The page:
"Pete Purvis," said somebody somewhere. Amy looked up but couldn't find him. "I'm here," said Pete Purvis, and sure enough he was, a pale young man in a green sweatshirt, squarely behind poor Tiny. Tony. Amy could just see his upraised hand.
Two hands went up in unison, side by side. A couple in matching T-shirts and jeans. "We're the Boudreaus, Sam and Marilyn," said the man. "We're not staying," said the woman."
"Do you want to leave now?"
The Boudreaus shrugged and shook their smiling heads in unison. The first class was free, and clearly the Boudreaus never turned down a freebie.
A tall, slender young woman stood in the doorway, panting.
"Tiffany Zuniga?" asked Amy unnecessarily, as Ricky Buzza was making a clumsy job of clearing his stuff off the chair next to him. When she didn't notice him he patted the seat, thumping it hopefully, like the tail of a happy hound. Taking pity, Amy pointed him out to Tiffany II, who sat down without acknowledging him, whipped a steno pad out of her backpack, and held her pencil poised above it, ready to record Amy's every luminous word.
Amy cleared her throat. "Either one of you is lying doggo," she said, "or I can't add. I've got fifteen names now on my list and there are sixteen of you."
"It's me," said Froggie. "I was on the fence."
"That's perfectly all right, but I'd still like your name."
"I'm not so sure," said Froggie, grinning.
"Rumplestiltskin?" asked Amy.
"Charlton Heston," said Froggie.
Amy just stared.
"Really," said Froggie. "My mother was a religious nut."
"Charlton Heston," said Amy. She massaged her eyeballs as the class bonded joyously all around her. It was early for break, but what the hell. "Take five, everybody. Take twenty. When you come back, we'll get down to business. Be prepared to tell us what books you like to read, and what you hope to accomplish here in the remaining weeks." Amy always got them to name their favorite writers: it was a good icebreaker, and it helped her sort them out in her head. A depressing proportion of writing students didn't actually read much fiction, but few would admit it. Instead, they'd usually profess a deep love of one or all of three writers: Hemingway, Fitzgerald, Updike. Amy had no idea why these were the safe names for nonreaders. Perhaps this would make a good list for her blog.
Charlton Heston walked up to her as the rest filed out. "Can I get you a cup of coffee?"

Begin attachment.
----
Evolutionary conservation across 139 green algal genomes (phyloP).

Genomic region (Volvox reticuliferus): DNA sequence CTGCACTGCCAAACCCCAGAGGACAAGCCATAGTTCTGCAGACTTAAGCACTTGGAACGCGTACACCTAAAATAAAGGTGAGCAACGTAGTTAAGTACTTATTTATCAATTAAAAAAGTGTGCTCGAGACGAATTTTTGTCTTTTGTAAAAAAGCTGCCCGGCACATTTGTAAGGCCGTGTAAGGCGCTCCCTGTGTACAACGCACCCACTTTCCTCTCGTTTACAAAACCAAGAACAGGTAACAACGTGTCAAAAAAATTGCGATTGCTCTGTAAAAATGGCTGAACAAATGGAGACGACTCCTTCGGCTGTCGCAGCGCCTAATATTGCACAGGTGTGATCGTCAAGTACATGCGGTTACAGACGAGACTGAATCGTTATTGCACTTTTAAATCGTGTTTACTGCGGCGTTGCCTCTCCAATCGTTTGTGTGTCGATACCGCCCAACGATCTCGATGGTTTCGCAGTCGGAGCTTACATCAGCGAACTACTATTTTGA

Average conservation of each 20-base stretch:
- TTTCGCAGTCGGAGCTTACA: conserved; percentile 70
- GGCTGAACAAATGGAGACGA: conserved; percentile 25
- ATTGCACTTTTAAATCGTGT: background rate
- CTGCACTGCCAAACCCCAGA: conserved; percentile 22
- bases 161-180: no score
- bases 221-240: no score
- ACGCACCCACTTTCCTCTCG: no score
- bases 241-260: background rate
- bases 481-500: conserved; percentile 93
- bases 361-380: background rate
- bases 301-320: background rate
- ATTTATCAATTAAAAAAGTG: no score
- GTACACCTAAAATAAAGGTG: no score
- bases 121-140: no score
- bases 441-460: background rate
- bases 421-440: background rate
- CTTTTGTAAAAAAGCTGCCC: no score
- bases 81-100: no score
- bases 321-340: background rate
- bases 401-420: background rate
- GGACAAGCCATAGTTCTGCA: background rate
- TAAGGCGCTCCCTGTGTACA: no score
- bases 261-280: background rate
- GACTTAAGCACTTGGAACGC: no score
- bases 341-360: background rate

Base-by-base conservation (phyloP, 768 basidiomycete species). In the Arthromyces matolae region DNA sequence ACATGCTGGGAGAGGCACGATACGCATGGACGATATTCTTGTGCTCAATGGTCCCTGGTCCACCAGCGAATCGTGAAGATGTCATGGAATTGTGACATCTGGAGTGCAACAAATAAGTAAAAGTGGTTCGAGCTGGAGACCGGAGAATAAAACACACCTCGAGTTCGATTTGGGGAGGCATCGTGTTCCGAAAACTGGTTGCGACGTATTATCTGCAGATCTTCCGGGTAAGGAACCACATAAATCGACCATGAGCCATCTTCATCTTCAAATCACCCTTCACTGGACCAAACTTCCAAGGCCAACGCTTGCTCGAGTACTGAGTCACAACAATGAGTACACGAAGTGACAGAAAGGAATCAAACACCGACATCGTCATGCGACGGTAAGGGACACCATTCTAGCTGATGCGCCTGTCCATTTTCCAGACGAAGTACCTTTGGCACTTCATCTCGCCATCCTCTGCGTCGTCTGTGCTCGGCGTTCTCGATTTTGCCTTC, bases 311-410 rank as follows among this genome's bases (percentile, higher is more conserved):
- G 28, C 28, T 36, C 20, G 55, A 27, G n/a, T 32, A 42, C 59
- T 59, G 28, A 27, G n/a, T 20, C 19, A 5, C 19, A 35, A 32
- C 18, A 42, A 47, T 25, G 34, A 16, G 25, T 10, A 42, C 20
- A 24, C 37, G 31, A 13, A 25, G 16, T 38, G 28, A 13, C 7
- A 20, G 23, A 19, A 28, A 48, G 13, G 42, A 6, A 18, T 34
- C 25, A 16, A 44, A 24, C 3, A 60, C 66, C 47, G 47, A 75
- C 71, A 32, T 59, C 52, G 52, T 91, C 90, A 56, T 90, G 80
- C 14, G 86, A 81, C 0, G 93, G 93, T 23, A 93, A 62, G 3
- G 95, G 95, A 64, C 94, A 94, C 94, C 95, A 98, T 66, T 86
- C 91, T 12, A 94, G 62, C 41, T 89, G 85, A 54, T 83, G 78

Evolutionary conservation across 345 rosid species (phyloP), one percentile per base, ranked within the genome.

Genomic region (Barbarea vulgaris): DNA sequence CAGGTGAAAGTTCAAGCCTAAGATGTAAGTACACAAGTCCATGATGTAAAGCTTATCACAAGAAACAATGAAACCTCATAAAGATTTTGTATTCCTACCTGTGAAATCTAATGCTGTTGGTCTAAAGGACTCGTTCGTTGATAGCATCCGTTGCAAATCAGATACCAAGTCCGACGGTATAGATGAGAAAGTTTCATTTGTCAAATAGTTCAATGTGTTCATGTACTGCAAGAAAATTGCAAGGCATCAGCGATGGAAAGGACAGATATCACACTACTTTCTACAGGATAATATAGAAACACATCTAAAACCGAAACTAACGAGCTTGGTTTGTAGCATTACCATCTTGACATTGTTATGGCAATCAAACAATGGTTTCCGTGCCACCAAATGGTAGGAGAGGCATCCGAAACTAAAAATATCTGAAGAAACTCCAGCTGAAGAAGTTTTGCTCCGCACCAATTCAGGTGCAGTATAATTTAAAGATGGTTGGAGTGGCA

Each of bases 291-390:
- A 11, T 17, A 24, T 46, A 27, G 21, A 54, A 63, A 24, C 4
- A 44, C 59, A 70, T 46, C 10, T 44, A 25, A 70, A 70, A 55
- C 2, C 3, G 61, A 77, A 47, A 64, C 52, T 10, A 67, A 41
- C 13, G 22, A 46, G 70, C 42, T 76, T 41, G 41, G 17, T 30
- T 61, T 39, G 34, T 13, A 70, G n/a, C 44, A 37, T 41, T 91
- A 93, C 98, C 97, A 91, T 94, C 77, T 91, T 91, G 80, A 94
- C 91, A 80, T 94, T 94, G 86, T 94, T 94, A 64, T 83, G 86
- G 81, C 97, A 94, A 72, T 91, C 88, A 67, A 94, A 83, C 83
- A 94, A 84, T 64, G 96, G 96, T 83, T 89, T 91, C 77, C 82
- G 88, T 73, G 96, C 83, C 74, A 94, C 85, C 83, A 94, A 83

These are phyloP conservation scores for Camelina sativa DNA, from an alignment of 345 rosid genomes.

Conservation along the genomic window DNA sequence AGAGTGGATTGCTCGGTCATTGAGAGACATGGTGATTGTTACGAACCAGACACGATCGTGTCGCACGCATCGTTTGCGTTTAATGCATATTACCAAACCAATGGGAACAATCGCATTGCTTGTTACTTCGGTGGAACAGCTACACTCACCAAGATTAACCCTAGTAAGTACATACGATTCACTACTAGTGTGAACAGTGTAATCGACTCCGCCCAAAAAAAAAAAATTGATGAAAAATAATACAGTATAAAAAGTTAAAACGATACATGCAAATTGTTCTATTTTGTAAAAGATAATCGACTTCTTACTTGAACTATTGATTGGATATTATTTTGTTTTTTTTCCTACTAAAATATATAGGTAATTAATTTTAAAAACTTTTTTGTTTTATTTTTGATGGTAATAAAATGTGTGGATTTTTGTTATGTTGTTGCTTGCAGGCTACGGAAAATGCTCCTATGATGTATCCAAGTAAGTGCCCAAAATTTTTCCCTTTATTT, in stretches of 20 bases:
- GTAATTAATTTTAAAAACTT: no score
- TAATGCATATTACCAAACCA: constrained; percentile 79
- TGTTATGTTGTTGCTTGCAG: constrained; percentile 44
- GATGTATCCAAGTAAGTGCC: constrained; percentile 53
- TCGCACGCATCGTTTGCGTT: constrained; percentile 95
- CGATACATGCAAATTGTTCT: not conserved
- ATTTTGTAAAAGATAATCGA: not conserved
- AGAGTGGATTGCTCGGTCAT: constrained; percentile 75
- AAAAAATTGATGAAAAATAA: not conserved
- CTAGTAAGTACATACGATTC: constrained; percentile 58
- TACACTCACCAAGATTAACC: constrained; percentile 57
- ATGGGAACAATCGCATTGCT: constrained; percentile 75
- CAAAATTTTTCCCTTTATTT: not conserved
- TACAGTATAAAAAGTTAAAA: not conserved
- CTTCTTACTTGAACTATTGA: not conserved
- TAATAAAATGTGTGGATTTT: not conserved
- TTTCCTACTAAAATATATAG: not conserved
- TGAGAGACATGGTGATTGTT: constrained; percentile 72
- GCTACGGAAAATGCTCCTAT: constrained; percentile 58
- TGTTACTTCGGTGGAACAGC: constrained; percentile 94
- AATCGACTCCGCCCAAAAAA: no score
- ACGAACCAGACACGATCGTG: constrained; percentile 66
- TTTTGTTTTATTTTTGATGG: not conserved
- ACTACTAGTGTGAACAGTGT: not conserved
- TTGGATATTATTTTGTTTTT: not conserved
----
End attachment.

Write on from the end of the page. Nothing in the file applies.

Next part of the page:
"Is your name really Charlton Heston?"
Amy sighed and found herself smiling up at him. "You can get me a beer."
"How do you take it?"
"Black," said Amy.CHAPTER 4
Class List Cheat Sheet
DOROTHY HIERONYMUS —matron — clueless Margaret Dumont book-club type, "I read everything" esp UPDIKE (prob Nora Roberts) — "DOT"
TIFFANY MCGEE —blonde airhead, "I don't read a lot but I wanna write"!!!
Excerpted from The Writing Class by Jincy Willett. Copyright © 2008 Jincy Willett. Excerpted by permission of St. Martin's Press.
All rights reserved. No part of this excerpt may be reproduced or reprinted without permission in writing from the publisher.
Excerpts are provided by Dial-A-Book Inc. solely for the personal use of visitors to this web site.
Table of Contents
The Fat Broad,
Class List Cheat Sheet,
Reading Group Guide
Warning: This guide contains key plot points and spoilers. Enter at your own risk.
1. This novel incorporates many voices--student writing, the Sniper's notes, emails, traditional narration--to tell its story. Why do you think the author chose to reproduce the actual documents, rather than just describing them? What is the effect on the story?
2. What motivated Edna to torment and murder her classmates? Were there any clues in her fiction that she had the capacity to be a killer?
3. Is Amy a good teacher? How does her private life contribute to the way she teaches her class?
4. What compels the students to keep attending class, even when they know the Sniper is among them? Does their interest in writing and storytelling have anything to do with it?
5. How do you interpret the novel's last lines? What is Amy thanking them for, and why do you think the author ends the story on this note?
6. How would you describe Amy and Carla's relationship? Are they friends? What does each get from the other?
7. How does Amy cope with the presence of the Sniper? As the Sniper became more menacing, did she react differently to the threat than you would have?
8. Were you surprised to learn who the Sniper was? Who did you suspect early on?
9. Look at the passage on pages 129-31 about the disembodied hands. Why do you think the author includes this, as well as the passages about Amy's fear of tarantulas? What can these fears tell us about Amy's mind as an adult? What larger fears do you think they might be connected to?